How to Build a More Fire-Resistant Deck

Black clouds from a wildfire hover over a housing development

How To Build a More Fire-Resistant Deck

In 2022, 835 wildfires burned in Colorado, destroying 45,732 acres. The thought of another wildfire season has motivated many homeowners to research ways of mitigating possible threats to their property. There are numerous building products on the market for new home construction, but there are ways of upgrading your current home to help. One of the best ways is to remove an existing wood deck, which has a considerable risk of combustion, and install a composite, steel-framed deck.


Composite Decking

Using composite decking materials does not mean your deck will be fire-proof, but it is non-combustible.  When the embers from a forest fire land on a wood deck, that deck will burn, adding fuel to the existing fire.  With a composite deck, the embers will not burst into flame.  They will melt the material, but the deck will not become fuel for the fire.


Below is a picture from an El Paso County study done on the wildfires we have suffered over the years.  If you look on the right, the entire house is gone. But the composite deck and metal railing have not burned.

Shows what is left of a house destroyed by wildfire, but the composite deck is still whole.

Composite decking materials do have different fire ratings, from Class up to Class A.  If fire mitigation is a concern for you, make sure to check the rating when choosing a decking material.


Steel Deck Framing

Building with a steel deck frame is another prime way to mitigate your fire risk.  You can use any type of decking material with a steel frame – composite, PVC, hardwood, or wood.  The majority of homeowners choose to use composite material, but there are hardwoods available with a Class A fire rating, making them an excellent choice for fire-prone areas.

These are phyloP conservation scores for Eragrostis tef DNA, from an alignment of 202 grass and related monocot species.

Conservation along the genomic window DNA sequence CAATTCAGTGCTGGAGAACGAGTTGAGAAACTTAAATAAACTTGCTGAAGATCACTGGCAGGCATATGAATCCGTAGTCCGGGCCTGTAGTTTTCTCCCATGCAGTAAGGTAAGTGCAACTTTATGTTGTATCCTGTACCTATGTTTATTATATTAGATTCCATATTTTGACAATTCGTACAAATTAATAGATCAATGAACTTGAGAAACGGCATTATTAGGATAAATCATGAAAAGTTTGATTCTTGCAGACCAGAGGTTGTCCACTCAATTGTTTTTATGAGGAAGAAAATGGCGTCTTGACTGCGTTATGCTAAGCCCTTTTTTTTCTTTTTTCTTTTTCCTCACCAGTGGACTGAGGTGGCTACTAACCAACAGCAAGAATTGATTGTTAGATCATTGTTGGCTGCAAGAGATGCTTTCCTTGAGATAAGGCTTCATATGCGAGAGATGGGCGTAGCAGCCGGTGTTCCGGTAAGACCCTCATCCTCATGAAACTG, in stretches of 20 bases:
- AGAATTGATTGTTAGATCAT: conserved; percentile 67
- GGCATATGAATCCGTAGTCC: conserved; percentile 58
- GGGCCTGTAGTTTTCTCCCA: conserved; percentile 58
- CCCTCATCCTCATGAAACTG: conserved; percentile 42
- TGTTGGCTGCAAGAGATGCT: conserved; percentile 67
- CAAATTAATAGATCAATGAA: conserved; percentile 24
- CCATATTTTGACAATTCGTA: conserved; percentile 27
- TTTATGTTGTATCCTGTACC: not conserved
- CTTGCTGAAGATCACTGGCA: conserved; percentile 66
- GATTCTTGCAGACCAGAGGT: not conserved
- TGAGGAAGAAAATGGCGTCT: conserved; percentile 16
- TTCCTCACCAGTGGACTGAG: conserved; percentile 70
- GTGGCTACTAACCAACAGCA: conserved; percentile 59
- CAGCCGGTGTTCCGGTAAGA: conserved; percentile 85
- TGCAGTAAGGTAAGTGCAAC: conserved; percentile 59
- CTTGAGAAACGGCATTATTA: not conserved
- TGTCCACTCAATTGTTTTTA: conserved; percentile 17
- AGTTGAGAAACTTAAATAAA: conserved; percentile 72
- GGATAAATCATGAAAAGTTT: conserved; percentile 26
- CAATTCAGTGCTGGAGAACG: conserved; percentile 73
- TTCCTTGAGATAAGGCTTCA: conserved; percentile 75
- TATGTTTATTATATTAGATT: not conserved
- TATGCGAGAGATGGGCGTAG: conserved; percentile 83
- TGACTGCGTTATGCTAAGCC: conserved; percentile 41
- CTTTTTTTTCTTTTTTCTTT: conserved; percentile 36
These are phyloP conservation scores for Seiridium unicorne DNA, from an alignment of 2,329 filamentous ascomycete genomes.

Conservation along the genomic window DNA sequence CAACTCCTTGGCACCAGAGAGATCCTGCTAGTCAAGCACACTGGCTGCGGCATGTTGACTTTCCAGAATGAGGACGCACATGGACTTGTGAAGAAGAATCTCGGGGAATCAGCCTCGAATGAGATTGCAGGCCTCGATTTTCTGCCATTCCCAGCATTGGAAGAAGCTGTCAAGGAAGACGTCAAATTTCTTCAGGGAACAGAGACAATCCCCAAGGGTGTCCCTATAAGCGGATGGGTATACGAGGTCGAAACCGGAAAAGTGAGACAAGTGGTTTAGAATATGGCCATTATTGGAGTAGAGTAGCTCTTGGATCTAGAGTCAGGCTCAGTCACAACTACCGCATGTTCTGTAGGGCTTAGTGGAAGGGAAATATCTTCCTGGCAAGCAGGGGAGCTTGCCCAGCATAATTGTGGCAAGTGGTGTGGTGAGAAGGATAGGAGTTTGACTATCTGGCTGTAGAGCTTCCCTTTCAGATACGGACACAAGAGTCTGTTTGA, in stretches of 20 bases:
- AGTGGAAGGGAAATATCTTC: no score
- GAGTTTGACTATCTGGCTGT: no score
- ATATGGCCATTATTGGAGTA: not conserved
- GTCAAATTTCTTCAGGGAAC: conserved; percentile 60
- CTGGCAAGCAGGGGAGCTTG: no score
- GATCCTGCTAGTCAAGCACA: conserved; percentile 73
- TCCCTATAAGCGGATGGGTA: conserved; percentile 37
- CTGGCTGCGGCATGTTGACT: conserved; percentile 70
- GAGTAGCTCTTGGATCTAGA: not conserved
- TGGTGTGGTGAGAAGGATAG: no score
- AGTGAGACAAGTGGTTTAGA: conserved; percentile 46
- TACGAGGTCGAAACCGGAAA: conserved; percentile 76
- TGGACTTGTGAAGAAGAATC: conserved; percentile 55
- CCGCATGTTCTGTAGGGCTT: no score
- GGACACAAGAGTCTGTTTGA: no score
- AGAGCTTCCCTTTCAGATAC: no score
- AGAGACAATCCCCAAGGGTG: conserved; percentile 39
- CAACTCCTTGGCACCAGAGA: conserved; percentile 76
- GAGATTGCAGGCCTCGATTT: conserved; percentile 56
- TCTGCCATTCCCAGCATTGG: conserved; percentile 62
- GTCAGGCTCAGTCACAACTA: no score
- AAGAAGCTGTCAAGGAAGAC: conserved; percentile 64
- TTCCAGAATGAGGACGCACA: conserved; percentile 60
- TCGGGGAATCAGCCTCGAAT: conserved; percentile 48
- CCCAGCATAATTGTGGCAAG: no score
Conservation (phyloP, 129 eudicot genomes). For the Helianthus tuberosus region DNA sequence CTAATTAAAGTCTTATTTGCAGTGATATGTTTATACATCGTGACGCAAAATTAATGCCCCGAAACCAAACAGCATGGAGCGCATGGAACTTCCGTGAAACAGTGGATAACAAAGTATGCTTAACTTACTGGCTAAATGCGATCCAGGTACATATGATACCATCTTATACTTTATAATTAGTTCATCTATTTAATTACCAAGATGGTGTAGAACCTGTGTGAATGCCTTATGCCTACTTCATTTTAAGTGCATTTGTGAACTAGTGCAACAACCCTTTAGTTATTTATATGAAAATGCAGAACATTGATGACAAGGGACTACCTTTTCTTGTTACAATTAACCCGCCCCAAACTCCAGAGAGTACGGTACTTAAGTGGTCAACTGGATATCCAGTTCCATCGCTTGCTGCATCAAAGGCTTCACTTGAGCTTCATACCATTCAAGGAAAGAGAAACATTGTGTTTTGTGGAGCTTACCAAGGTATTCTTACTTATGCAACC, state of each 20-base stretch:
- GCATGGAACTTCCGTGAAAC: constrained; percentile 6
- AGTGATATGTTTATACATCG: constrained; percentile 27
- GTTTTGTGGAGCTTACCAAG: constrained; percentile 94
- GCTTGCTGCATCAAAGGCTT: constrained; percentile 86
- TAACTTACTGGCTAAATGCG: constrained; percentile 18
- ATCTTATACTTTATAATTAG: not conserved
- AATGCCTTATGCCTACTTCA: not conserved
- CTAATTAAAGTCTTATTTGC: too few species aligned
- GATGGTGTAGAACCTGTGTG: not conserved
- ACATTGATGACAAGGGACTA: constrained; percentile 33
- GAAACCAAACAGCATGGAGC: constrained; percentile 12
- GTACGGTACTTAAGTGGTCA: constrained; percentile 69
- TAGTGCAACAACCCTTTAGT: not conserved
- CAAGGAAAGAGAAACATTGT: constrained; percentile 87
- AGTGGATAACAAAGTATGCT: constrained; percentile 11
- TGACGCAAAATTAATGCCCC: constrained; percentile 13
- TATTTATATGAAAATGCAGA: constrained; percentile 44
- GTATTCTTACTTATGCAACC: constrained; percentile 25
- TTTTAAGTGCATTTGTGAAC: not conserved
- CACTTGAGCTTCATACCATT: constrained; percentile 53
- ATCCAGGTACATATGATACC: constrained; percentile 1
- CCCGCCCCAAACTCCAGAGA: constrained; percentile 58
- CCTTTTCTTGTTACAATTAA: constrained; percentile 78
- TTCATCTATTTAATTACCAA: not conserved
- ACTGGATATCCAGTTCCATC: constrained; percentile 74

Choosing a steel deck frame offers other benefits to homeowners besides fire mitigation:

  1. Steel deck beams are stronger and more accurate than wood.

The beams used with steel frames are galvanized steel sheets pulled through a die. The steel is then U-shaped and cold-formed (known as cold-rolled forming). This process creates lightweight, stronger, and straighter joists than wood.


  1. Steel allows for spans of longer length than wood.

Using steel framing will open up the length of spans that can be used, resulting in almost unlimited design options. It makes squaring the deck easy and straightforward, and the rim joist construction is always plum.


  1. Steel products are more sustainable than wood.

Conservation is an essential factor for many consumers when making a purchase. Steel is one of the most recycled materials on the planet. Even recycled steel has the same high quality as it did in its first use.


  1. Steel framing will not rot.

Pressure-treated wood is susceptible to a fungus known as brown rot. This organism will cause the wood to decay and soften, eventually turning it into rot. Severe cases of brown rot in beams and joists can result in unsafe decks.


  1. Steel is strong enough to support the “popular deck amenities.”

Building a deck that is truly an outdoor living space has become very popular. These types of decks usually involve much more weight on the frame. Customers install outdoor kitchens, fireplaces, steel or wood pergolas, etc.  With a wood deck frame, much more material will be used in order to support the weight. Using a steel deck frame eliminates this problem.


Wildland Urban Interface

Colorado Springs has adopted code requirements that require wildfire mitigation measures for all new construction.  This also includes deck building, whether it is a brand-new deck or just a like-for-like replacement.  An inspector will have to visit the site and determine if the area is up to code before a permit can be closed.  For more information on the new requirements, please visit:


If you are considering building a new deck, there are many reasons why you should strongly consider using a steel deck frame. The number of decks built using steel continues to grow every year and is only becoming more popular in wildfire-prone areas. If you would like to discuss building your new deck and whether you should use steel, don’t hesitate to call Doug at 719-440-6966!